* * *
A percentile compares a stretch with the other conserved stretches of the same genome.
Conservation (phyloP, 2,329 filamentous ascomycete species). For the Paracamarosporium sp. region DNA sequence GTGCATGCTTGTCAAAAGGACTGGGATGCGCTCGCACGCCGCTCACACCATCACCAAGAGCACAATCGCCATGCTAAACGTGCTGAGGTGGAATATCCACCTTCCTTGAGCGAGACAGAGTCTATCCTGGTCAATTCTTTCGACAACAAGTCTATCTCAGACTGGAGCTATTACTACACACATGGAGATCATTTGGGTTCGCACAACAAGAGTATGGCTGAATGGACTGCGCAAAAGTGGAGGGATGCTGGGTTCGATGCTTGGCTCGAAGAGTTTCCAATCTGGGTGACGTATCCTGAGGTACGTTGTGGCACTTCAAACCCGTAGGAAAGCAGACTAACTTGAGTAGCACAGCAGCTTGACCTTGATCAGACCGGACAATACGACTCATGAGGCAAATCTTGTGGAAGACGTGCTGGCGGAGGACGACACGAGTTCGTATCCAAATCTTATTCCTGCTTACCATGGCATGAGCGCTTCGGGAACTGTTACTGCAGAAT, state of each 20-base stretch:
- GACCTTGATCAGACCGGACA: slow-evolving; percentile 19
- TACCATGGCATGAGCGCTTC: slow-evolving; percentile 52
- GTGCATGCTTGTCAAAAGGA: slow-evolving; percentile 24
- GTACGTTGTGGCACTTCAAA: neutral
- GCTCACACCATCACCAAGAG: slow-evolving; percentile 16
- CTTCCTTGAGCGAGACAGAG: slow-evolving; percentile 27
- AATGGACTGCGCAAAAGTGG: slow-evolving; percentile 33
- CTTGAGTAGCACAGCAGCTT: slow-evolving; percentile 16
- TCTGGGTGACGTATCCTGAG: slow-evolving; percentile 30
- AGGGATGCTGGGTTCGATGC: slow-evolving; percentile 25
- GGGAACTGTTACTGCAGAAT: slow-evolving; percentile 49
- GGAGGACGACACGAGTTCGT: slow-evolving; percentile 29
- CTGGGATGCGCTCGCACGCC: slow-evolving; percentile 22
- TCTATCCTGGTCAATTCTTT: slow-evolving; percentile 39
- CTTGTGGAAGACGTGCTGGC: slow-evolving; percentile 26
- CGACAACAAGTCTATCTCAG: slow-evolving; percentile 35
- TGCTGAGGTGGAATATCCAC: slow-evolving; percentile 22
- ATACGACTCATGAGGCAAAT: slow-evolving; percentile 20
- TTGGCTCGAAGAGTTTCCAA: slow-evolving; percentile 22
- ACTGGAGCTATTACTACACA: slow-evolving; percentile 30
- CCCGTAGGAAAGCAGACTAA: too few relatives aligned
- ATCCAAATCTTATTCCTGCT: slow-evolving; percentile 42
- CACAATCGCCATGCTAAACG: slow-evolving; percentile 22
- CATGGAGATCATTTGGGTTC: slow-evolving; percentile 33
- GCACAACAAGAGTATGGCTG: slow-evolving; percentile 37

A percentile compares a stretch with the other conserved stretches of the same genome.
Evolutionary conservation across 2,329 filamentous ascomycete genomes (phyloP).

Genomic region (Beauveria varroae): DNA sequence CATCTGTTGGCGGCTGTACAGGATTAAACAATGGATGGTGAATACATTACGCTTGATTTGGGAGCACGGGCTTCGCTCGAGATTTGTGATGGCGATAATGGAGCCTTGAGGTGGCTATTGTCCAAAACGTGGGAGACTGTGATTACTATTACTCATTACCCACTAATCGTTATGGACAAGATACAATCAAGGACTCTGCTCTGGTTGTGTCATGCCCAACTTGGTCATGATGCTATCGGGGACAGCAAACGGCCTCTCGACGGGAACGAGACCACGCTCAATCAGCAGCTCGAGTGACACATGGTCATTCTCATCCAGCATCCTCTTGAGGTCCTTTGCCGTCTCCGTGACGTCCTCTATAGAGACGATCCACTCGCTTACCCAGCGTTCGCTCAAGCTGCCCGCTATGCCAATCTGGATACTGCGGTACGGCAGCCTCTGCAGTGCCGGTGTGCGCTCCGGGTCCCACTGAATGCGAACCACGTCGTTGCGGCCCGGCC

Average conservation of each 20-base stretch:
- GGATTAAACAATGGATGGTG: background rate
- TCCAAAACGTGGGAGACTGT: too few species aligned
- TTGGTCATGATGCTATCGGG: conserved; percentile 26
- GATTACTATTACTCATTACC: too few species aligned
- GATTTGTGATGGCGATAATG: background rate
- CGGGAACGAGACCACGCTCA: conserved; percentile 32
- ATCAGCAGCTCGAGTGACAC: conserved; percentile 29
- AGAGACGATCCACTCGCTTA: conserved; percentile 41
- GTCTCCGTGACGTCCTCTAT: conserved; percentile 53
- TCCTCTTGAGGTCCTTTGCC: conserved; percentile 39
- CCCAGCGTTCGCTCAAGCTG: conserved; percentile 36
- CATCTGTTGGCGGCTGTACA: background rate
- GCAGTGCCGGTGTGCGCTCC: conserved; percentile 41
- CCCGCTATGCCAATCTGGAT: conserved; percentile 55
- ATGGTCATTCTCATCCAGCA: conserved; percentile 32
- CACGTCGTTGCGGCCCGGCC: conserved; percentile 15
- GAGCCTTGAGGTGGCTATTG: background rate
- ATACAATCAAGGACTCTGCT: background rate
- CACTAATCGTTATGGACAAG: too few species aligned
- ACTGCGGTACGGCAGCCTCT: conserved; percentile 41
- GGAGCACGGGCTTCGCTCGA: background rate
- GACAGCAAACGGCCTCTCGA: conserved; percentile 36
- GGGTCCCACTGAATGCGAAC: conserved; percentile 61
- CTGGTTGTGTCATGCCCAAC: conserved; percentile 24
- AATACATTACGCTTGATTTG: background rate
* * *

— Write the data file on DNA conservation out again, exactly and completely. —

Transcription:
A percentile compares a stretch with the other conserved stretches of the same genome.
Conservation (phyloP, 2,329 filamentous ascomycete species). For the Paracamarosporium sp. region DNA sequence GTGCATGCTTGTCAAAAGGACTGGGATGCGCTCGCACGCCGCTCACACCATCACCAAGAGCACAATCGCCATGCTAAACGTGCTGAGGTGGAATATCCACCTTCCTTGAGCGAGACAGAGTCTATCCTGGTCAATTCTTTCGACAACAAGTCTATCTCAGACTGGAGCTATTACTACACACATGGAGATCATTTGGGTTCGCACAACAAGAGTATGGCTGAATGGACTGCGCAAAAGTGGAGGGATGCTGGGTTCGATGCTTGGCTCGAAGAGTTTCCAATCTGGGTGACGTATCCTGAGGTACGTTGTGGCACTTCAAACCCGTAGGAAAGCAGACTAACTTGAGTAGCACAGCAGCTTGACCTTGATCAGACCGGACAATACGACTCATGAGGCAAATCTTGTGGAAGACGTGCTGGCGGAGGACGACACGAGTTCGTATCCAAATCTTATTCCTGCTTACCATGGCATGAGCGCTTCGGGAACTGTTACTGCAGAAT, state of each 20-base stretch:
- GACCTTGATCAGACCGGACA: slow-evolving; percentile 19
- TACCATGGCATGAGCGCTTC: slow-evolving; percentile 52
- GTGCATGCTTGTCAAAAGGA: slow-evolving; percentile 24
- GTACGTTGTGGCACTTCAAA: neutral
- GCTCACACCATCACCAAGAG: slow-evolving; percentile 16
- CTTCCTTGAGCGAGACAGAG: slow-evolving; percentile 27
- AATGGACTGCGCAAAAGTGG: slow-evolving; percentile 33
- CTTGAGTAGCACAGCAGCTT: slow-evolving; percentile 16
- TCTGGGTGACGTATCCTGAG: slow-evolving; percentile 30
- AGGGATGCTGGGTTCGATGC: slow-evolving; percentile 25
- GGGAACTGTTACTGCAGAAT: slow-evolving; percentile 49
- GGAGGACGACACGAGTTCGT: slow-evolving; percentile 29
- CTGGGATGCGCTCGCACGCC: slow-evolving; percentile 22
- TCTATCCTGGTCAATTCTTT: slow-evolving; percentile 39
- CTTGTGGAAGACGTGCTGGC: slow-evolving; percentile 26
- CGACAACAAGTCTATCTCAG: slow-evolving; percentile 35
- TGCTGAGGTGGAATATCCAC: slow-evolving; percentile 22
- ATACGACTCATGAGGCAAAT: slow-evolving; percentile 20
- TTGGCTCGAAGAGTTTCCAA: slow-evolving; percentile 22
- ACTGGAGCTATTACTACACA: slow-evolving; percentile 30
- CCCGTAGGAAAGCAGACTAA: too few relatives aligned
- ATCCAAATCTTATTCCTGCT: slow-evolving; percentile 42
- CACAATCGCCATGCTAAACG: slow-evolving; percentile 22
- CATGGAGATCATTTGGGTTC: slow-evolving; percentile 33
- GCACAACAAGAGTATGGCTG: slow-evolving; percentile 37

A percentile compares a stretch with the other conserved stretches of the same genome.
Evolutionary conservation across 2,329 filamentous ascomycete genomes (phyloP).

Genomic region (Beauveria varroae): DNA sequence CATCTGTTGGCGGCTGTACAGGATTAAACAATGGATGGTGAATACATTACGCTTGATTTGGGAGCACGGGCTTCGCTCGAGATTTGTGATGGCGATAATGGAGCCTTGAGGTGGCTATTGTCCAAAACGTGGGAGACTGTGATTACTATTACTCATTACCCACTAATCGTTATGGACAAGATACAATCAAGGACTCTGCTCTGGTTGTGTCATGCCCAACTTGGTCATGATGCTATCGGGGACAGCAAACGGCCTCTCGACGGGAACGAGACCACGCTCAATCAGCAGCTCGAGTGACACATGGTCATTCTCATCCAGCATCCTCTTGAGGTCCTTTGCCGTCTCCGTGACGTCCTCTATAGAGACGATCCACTCGCTTACCCAGCGTTCGCTCAAGCTGCCCGCTATGCCAATCTGGATACTGCGGTACGGCAGCCTCTGCAGTGCCGGTGTGCGCTCCGGGTCCCACTGAATGCGAACCACGTCGTTGCGGCCCGGCC

Average conservation of each 20-base stretch:
- GGATTAAACAATGGATGGTG: background rate
- TCCAAAACGTGGGAGACTGT: too few species aligned
- TTGGTCATGATGCTATCGGG: conserved; percentile 26
- GATTACTATTACTCATTACC: too few species aligned
- GATTTGTGATGGCGATAATG: background rate
- CGGGAACGAGACCACGCTCA: conserved; percentile 32
- ATCAGCAGCTCGAGTGACAC: conserved; percentile 29
- AGAGACGATCCACTCGCTTA: conserved; percentile 41
- GTCTCCGTGACGTCCTCTAT: conserved; percentile 53
- TCCTCTTGAGGTCCTTTGCC: conserved; percentile 39
- CCCAGCGTTCGCTCAAGCTG: conserved; percentile 36
- CATCTGTTGGCGGCTGTACA: background rate
- GCAGTGCCGGTGTGCGCTCC: conserved; percentile 41
- CCCGCTATGCCAATCTGGAT: conserved; percentile 55
- ATGGTCATTCTCATCCAGCA: conserved; percentile 32
- CACGTCGTTGCGGCCCGGCC: conserved; percentile 15
- GAGCCTTGAGGTGGCTATTG: background rate
- ATACAATCAAGGACTCTGCT: background rate
- CACTAATCGTTATGGACAAG: too few species aligned
- ACTGCGGTACGGCAGCCTCT: conserved; percentile 41
- GGAGCACGGGCTTCGCTCGA: background rate
- GACAGCAAACGGCCTCTCGA: conserved; percentile 36
- GGGTCCCACTGAATGCGAAC: conserved; percentile 61
- CTGGTTGTGTCATGCCCAAC: conserved; percentile 24
- AATACATTACGCTTGATTTG: background rate